Japan Looks to the U.S to Deploy Missile Defense System against North Korea

2+2 meeting
Japan's Defense Minister Itsunori Onodera and Foreign Minister Taro Kono shake hands with U.S. Secretary of State Rex Tillerson and Defense Secretary James Mattis before sitting down for U.S.-Japan Security talks at the State Department in Washington, D.C., on August 17. Jonathan Ernst/Reuters

Japan is seeking increased cooperation with the U.S. to increase its defenses against the threat of North Korea's ballistic missiles.

Central to Japan's plan is the deployment of the U.S. Aegis Ashore, a land-base missile defense system designed to intercept missiles on re-entry into the atmosphere.

"We will continue to promote cooperation in ballistic missile defense, including acquisition of new assets," Japan's Defense Minister Itsunori Onodera said at a press conference in Washington, following a so-called 2+2 meeting with Secretary of Defense James Mattis, Secretary of State Rex Tillerson and Japanese Foreign Minister Taro Kono.

The Japanese Ministry of Defense plans to include in its 2018 budget a request for funding to cover the cost of two or three Aegis Ashore batteries, up to $736 million per battery, the Japanese newspaper Mainichi reported. In the press conference, Onodera also committed the country to provide $500 million to strengthen maritime security in East Asia.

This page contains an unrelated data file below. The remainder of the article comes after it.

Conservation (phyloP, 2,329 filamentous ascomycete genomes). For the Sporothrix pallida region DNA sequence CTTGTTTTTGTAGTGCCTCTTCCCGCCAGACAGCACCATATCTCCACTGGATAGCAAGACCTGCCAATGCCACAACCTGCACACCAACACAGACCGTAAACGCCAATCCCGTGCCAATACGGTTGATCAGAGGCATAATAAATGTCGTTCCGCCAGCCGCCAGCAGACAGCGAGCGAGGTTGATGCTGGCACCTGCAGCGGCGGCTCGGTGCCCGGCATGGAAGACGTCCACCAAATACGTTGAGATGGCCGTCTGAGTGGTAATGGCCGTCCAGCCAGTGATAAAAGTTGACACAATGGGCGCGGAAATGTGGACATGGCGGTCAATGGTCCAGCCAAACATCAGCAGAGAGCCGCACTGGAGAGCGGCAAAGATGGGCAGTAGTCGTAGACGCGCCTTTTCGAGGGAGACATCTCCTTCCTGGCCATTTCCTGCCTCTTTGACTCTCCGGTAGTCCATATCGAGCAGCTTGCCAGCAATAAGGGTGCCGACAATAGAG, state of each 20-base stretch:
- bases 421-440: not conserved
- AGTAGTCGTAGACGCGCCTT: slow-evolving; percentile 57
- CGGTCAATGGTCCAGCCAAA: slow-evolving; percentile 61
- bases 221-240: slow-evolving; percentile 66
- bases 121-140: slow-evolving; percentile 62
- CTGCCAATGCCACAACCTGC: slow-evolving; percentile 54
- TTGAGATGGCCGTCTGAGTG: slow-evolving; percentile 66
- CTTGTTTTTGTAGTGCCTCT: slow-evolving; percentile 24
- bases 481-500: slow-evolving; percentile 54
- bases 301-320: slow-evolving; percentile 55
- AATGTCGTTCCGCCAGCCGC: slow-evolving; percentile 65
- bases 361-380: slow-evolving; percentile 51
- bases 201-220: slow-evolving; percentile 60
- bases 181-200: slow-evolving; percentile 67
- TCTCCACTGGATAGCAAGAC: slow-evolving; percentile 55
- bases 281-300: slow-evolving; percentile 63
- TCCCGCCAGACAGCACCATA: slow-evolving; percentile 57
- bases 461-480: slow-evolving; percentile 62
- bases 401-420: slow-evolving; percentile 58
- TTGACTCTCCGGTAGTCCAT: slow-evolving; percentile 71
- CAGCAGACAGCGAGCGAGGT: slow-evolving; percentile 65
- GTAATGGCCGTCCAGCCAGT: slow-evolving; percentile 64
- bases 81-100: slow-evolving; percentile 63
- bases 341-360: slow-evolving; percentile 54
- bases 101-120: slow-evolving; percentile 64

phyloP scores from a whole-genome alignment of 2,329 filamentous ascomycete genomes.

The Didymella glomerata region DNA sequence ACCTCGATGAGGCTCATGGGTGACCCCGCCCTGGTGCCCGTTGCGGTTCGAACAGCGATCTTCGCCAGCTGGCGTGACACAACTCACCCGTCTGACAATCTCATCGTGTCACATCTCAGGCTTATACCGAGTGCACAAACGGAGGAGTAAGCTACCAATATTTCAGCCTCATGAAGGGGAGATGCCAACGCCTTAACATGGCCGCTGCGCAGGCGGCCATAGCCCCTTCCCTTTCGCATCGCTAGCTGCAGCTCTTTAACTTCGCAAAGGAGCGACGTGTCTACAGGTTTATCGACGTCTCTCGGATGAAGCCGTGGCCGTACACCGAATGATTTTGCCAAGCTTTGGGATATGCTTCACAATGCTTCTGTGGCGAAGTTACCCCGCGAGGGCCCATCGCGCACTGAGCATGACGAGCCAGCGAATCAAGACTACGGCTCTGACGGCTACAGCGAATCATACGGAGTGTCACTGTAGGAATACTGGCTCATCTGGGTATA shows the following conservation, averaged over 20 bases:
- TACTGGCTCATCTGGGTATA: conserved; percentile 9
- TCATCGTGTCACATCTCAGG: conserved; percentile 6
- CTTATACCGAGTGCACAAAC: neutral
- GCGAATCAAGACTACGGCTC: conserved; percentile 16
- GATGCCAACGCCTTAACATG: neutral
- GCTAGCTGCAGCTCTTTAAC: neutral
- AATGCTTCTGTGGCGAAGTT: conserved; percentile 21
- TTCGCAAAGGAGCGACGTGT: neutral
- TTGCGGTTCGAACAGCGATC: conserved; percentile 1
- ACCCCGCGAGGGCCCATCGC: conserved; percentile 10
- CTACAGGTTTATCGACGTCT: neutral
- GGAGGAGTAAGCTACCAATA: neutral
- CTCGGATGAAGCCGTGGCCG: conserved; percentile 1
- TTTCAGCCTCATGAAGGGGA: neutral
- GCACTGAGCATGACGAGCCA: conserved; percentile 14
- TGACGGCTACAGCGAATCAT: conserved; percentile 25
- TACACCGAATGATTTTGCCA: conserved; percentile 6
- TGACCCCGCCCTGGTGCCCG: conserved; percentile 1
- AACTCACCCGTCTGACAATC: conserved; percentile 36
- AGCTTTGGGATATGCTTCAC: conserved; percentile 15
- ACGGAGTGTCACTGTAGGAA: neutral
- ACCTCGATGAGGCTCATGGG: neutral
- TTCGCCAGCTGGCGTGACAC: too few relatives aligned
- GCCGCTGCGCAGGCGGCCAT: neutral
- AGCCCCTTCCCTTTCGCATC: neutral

Japan already has two layers of ballistic missile defense: the vessel-based Aegis SM-3 anti-missile system on its Maritime Self-Defense Force (MSDF), and the land-based PAC-3 Patriot missiles. According to Onodera, North Korea's advanced development of missile technologies, which threaten both Japan and the United States, requires new equipment.

Following North Korea's well-publicized plans to shoot four rockets over Japanese areas to eventually hit the waters near the U.S. territory of Guam, Japan tested its J-Alert system, which would transmit information to towns and cities along the projected path of a missile.

The drill on Friday involved nine prefectures in the Chugoku and Shikoku regions, and revealed glitches involving loudspeakers and text-message malfunctions, as reported in local media.

In March, Japan held its first-ever civilian missile evacuation drills after North Korea launched four ballistic missiles toward the Sea of Japan.

Following the defeat of the Japanese Empire in World War II, the U.S. imposed a constitution on the country which limited the military to defensive purposes only, as Article 9 rejects the threat or use of force as a means of settling international disputes. Japanese Prime Minister Shinzo Abe is seeking to modify the constitution for the first time since it was adopted in 1947, amending the war-renouncing Article 9 to recognize the Japan Self-Defence Forces as its military.

Abe plans to submit the proposal by the end of the year for the change to be official by 2020, as Reuters reported in June, following a two-thirds majority vote in both houses of parliament and a majority of votes in a referendum.